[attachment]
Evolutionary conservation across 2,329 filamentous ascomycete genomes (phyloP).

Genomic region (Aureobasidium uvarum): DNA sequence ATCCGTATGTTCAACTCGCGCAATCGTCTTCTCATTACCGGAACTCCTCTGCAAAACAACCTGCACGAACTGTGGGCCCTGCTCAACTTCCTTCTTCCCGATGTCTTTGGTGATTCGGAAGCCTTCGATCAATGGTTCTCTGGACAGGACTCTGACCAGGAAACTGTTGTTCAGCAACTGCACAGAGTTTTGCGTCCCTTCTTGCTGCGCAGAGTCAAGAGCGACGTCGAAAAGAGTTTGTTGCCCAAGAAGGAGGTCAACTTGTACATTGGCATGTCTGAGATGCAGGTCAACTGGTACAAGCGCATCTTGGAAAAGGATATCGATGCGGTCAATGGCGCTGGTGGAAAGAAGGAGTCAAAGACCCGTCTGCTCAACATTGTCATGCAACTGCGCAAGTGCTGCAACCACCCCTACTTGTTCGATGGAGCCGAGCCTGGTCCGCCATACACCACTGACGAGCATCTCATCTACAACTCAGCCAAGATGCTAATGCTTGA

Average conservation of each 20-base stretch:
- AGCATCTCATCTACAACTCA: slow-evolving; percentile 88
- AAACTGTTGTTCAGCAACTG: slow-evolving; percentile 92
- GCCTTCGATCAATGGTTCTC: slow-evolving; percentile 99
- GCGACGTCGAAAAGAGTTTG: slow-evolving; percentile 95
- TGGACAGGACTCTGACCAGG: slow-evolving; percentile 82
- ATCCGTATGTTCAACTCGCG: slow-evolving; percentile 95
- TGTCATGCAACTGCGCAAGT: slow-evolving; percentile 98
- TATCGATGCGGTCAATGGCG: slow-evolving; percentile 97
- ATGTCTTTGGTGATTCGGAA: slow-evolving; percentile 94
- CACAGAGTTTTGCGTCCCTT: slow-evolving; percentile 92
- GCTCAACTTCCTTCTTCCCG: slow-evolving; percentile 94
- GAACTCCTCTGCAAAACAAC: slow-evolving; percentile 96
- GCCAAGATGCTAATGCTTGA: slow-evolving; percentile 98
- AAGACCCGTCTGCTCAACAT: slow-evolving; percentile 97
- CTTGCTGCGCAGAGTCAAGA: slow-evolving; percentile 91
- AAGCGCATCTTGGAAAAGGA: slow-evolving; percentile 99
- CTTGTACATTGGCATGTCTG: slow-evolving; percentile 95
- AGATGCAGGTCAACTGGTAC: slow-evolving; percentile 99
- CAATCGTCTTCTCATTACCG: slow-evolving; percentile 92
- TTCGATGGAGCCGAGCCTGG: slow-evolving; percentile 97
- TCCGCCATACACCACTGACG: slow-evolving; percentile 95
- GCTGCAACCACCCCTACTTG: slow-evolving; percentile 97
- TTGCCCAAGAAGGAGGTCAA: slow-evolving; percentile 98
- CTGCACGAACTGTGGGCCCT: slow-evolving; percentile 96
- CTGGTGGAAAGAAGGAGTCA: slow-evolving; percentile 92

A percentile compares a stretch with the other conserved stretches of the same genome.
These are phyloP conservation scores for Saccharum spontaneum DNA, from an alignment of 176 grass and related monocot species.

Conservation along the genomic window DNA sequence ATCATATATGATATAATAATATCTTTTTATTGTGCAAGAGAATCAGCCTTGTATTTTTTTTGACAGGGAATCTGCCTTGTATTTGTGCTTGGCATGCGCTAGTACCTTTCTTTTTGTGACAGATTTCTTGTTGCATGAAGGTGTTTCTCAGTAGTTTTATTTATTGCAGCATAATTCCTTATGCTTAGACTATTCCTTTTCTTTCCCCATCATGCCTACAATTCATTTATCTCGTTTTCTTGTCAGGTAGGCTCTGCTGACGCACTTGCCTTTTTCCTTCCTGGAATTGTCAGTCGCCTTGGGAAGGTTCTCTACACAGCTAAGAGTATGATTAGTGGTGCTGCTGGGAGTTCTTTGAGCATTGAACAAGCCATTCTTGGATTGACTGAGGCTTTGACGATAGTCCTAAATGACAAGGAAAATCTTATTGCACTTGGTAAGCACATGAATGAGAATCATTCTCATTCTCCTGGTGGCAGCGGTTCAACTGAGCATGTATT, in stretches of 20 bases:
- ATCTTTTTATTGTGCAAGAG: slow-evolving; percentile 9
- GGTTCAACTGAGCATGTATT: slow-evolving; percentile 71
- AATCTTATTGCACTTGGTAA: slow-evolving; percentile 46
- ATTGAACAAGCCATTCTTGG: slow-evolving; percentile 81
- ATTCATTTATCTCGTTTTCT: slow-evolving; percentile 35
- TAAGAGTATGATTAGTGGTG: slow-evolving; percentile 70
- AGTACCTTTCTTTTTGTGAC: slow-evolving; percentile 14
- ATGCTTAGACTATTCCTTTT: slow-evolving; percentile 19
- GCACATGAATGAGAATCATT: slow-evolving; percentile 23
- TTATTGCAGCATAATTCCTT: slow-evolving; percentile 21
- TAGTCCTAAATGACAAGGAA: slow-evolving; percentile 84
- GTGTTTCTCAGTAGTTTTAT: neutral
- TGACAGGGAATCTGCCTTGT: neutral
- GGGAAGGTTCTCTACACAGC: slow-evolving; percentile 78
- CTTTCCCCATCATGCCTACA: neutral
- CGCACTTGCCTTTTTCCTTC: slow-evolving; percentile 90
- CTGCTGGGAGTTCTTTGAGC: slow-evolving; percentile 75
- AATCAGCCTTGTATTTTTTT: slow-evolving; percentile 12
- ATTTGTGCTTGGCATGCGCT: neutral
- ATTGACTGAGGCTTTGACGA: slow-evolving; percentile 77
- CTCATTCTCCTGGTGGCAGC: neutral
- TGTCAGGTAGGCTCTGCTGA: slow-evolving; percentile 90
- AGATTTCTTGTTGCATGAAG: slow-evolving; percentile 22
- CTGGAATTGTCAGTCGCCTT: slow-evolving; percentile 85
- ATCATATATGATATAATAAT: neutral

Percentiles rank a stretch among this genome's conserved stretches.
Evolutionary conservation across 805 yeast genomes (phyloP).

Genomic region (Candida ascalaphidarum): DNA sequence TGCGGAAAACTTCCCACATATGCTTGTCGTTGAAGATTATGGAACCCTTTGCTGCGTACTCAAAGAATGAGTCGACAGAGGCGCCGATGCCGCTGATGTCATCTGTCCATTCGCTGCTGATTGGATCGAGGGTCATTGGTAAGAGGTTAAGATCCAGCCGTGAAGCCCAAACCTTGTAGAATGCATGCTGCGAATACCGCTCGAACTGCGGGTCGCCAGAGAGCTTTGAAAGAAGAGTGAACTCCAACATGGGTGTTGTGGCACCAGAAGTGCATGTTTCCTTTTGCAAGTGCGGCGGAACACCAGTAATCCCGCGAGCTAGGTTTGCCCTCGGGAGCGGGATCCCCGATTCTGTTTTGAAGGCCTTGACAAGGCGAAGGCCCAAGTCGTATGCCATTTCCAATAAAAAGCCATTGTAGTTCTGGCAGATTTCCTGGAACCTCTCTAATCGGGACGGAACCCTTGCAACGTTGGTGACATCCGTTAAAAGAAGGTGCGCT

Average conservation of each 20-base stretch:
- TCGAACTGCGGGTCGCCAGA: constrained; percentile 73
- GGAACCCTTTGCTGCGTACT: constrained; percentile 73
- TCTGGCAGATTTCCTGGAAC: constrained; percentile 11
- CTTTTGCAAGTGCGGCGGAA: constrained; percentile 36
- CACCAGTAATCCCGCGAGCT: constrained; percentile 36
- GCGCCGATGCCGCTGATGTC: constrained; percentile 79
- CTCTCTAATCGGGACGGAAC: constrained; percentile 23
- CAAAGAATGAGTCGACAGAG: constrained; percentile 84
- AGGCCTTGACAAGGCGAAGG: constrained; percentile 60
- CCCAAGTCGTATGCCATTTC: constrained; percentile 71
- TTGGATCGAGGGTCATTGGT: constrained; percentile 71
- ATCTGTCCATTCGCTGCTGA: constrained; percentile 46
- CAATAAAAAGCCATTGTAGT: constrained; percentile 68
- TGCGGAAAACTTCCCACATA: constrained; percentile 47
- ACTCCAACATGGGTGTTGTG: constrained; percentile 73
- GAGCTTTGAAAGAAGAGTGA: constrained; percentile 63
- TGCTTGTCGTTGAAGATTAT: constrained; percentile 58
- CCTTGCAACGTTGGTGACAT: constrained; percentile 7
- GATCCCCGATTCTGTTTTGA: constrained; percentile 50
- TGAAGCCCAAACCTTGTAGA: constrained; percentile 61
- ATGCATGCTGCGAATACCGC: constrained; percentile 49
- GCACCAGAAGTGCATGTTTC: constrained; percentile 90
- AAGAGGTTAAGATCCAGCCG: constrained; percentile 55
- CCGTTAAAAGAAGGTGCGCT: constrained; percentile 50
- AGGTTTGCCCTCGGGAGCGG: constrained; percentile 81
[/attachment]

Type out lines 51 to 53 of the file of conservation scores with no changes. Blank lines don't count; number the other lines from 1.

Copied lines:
- ATTGACTGAGGCTTTGACGA: slow-evolving; percentile 77
- CTCATTCTCCTGGTGGCAGC: neutral
- TGTCAGGTAGGCTCTGCTGA: slow-evolving; percentile 90